Let me start by laying my cards on the table. I am an immigrant to the USA. I came here by choice and not as a refugee from persecution. In this respect my situation is no different from those who have arrived here in recent times from (East) India, Canada, many parts of Eastern Europe and South America.
I certainly was not driven here by starvation or extreme unemployment in my birth country but came for the employment opportunities that Silicon Valley offered. In the Bay Area of California where I live Indians, Chinese, Vietnamese and other Asians, together with Mexicans, outnumber Whites. We all seem to get on pretty well in our day-to day lives, living and working together, legally and illegally, and I almost never encounter evidence of serious racial friction. There is a lot of inter-marriage, surely a sign of tolerance
My social life also is spent mostly with people who were not born in the US, though I have a lot of American friends. American in this context means white and black people whose families go back many generations in the US.
I would like to feel more comfortable with this multi-racial multi-cultural life but one or two things bother me and prevent me from claiming wholeheartedly that it all works. Last weekend reminded me why. I spent a social afternoon with a married couple, an American husband and Korean wife who are long-time friends. Unexpectedly, we were joined by an Iranian couple who have lived in the United States for over twenty years. Eventually, the topic of conversation got around to politics, Iran and the Middle East, and some fundamental differences were revealed. The details of the argument were typical West Coast stuff over whether Bush lied, was the war about oil, was it about Israel, was America as guilty, indeed more guilty, of atrocities than Saddam, etc? Finally, my Korean friend got us down to the nitty gritty question of where should our loyalties lie. It was instructive that she dared raise this question, since her husband and I, being male and white, could not. My Korean friend, like several other Korean immigrants I have met, is fiercely loyal to the USA and its President. She has no divided loyalties over a possible war with North Korea, taking the view that the USA is her country now and has a claim on her. She also takes the view that the USA is a great country and possibly the greatest in the world.
The Iranian couple, like most, though not all, Iranians I know in the US, took a very different view. For them the US has always practiced duplicity in world affairs, Middle Eastern countries are victims of American (and British) duplicity, Islam has no particular responsibility for terrorism and the war that is now shaping up between East and West is one of moral equivalence. For them, it is not a war between civilized people and terrorists. These Iranians will not be on the side of the US should the war erupt, indeed they have quite a contempt for US life and culture. In all this, they differ little from most Indians I know here, most Eastern Europeans, Arabs, Jews, South Americans and quite a few Chinese. Apart from Koreans, the only other immigrants I have met who seem to respect the US and its institutions are Cubans, Filipinos, Taiwanese, Vietnamese and some Mexican Americans.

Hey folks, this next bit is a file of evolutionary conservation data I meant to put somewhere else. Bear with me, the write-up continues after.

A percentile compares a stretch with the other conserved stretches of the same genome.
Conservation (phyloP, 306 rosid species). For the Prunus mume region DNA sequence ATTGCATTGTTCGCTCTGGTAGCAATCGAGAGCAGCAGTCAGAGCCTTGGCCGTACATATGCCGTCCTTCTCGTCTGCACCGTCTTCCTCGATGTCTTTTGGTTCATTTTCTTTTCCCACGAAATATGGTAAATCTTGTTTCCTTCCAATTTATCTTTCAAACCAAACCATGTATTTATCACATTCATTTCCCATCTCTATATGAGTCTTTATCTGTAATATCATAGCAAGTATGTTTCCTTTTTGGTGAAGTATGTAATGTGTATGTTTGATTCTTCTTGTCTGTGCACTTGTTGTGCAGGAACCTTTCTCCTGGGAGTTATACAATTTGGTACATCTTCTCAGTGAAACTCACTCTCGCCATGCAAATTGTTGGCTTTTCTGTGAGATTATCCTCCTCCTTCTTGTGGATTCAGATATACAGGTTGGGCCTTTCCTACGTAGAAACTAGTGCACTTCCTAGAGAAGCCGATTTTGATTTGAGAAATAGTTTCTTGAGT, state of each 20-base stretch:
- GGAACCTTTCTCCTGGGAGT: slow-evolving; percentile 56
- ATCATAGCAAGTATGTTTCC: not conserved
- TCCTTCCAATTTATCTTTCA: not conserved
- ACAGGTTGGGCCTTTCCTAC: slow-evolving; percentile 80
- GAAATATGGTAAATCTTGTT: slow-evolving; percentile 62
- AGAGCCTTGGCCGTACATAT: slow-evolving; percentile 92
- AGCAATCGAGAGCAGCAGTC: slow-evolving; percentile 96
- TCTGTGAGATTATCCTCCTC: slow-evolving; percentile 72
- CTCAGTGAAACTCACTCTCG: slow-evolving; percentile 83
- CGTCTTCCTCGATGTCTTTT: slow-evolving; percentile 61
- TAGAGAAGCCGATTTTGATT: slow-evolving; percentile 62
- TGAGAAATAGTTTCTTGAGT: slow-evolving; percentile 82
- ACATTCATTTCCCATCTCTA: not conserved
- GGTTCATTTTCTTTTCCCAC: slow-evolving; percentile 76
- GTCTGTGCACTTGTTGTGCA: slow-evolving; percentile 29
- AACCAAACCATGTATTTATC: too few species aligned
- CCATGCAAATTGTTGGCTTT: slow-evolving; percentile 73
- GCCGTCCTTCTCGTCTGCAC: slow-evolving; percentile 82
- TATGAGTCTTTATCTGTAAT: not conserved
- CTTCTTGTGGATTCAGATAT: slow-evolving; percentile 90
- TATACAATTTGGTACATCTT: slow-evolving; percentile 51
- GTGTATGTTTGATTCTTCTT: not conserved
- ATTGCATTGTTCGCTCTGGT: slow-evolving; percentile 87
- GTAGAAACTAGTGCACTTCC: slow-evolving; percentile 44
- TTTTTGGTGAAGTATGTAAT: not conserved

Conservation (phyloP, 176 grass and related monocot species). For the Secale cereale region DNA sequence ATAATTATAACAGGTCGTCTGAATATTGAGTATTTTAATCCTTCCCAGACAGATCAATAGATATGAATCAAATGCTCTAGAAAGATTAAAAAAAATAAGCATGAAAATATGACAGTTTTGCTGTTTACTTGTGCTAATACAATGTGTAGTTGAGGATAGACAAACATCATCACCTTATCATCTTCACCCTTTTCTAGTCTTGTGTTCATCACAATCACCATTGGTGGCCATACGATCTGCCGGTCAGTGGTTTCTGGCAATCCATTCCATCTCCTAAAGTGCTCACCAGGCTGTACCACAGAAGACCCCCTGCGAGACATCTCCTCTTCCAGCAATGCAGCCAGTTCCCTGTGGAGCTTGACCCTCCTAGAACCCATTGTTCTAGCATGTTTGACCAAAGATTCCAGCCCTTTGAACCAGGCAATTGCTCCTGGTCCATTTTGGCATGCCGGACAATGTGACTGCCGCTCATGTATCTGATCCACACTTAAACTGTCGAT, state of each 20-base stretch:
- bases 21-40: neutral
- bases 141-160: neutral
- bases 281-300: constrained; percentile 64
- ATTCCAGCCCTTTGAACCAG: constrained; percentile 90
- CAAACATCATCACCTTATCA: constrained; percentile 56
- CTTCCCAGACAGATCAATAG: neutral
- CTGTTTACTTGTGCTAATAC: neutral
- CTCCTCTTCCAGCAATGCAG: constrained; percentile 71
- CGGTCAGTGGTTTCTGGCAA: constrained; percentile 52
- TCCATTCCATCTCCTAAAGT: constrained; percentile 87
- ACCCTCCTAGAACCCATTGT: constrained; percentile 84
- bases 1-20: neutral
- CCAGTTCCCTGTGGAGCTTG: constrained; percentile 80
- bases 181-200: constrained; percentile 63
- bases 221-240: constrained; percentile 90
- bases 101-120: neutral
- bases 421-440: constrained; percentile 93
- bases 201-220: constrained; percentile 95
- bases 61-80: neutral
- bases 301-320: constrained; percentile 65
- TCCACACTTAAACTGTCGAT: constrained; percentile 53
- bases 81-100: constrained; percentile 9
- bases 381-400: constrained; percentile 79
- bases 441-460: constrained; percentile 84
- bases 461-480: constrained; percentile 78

Of course, the anti-America immigrants share their feelings with many American Leftists and almost all of the Media Class. For them, America is always the culprit. Interestingly, all these critics of American foreign policy also like to point to consumerism and the vulgar corners of American life as justification for biting the hands that both feed and protect them. But just like American Liberals, they also like their SUV’s, pedicures and cheap Mexican house cleaners and have no intention of departing these shores soon. But then, Alex Baldwin is still here too.
I share the views of my Korean friend. The USA may not be perfect but thank God it is still the most powerful superpower. No country has been more generous to the world and no people more accepting of newcomers. This will still be true if the borders are sealed tomorrow. It is a country worth defending and I wish more immigrants felt this way.
Afterwards, when I reflected, it struck me that there is a very revealing difference between the pro- and anti-American camps. It is the response to 9/11. My Iranian friends never mentioned it and neither do most Leftists if they can help it. They are neither outraged nor terrified by that shocking event and it is not the wake-up event that it was for me.
In the past Italians, Austrians, Turkish and German immigrants were loyal Americans when war came. Now we are at war again and this time many of those who have chosen to make America their home seem unwilling to defend it. Indeed they sympathize openly with America’s avowed enemies. This is why I feel some reservations about this multi-cultural multi-racial society I live in. Is it too disunited to adequately defend itself?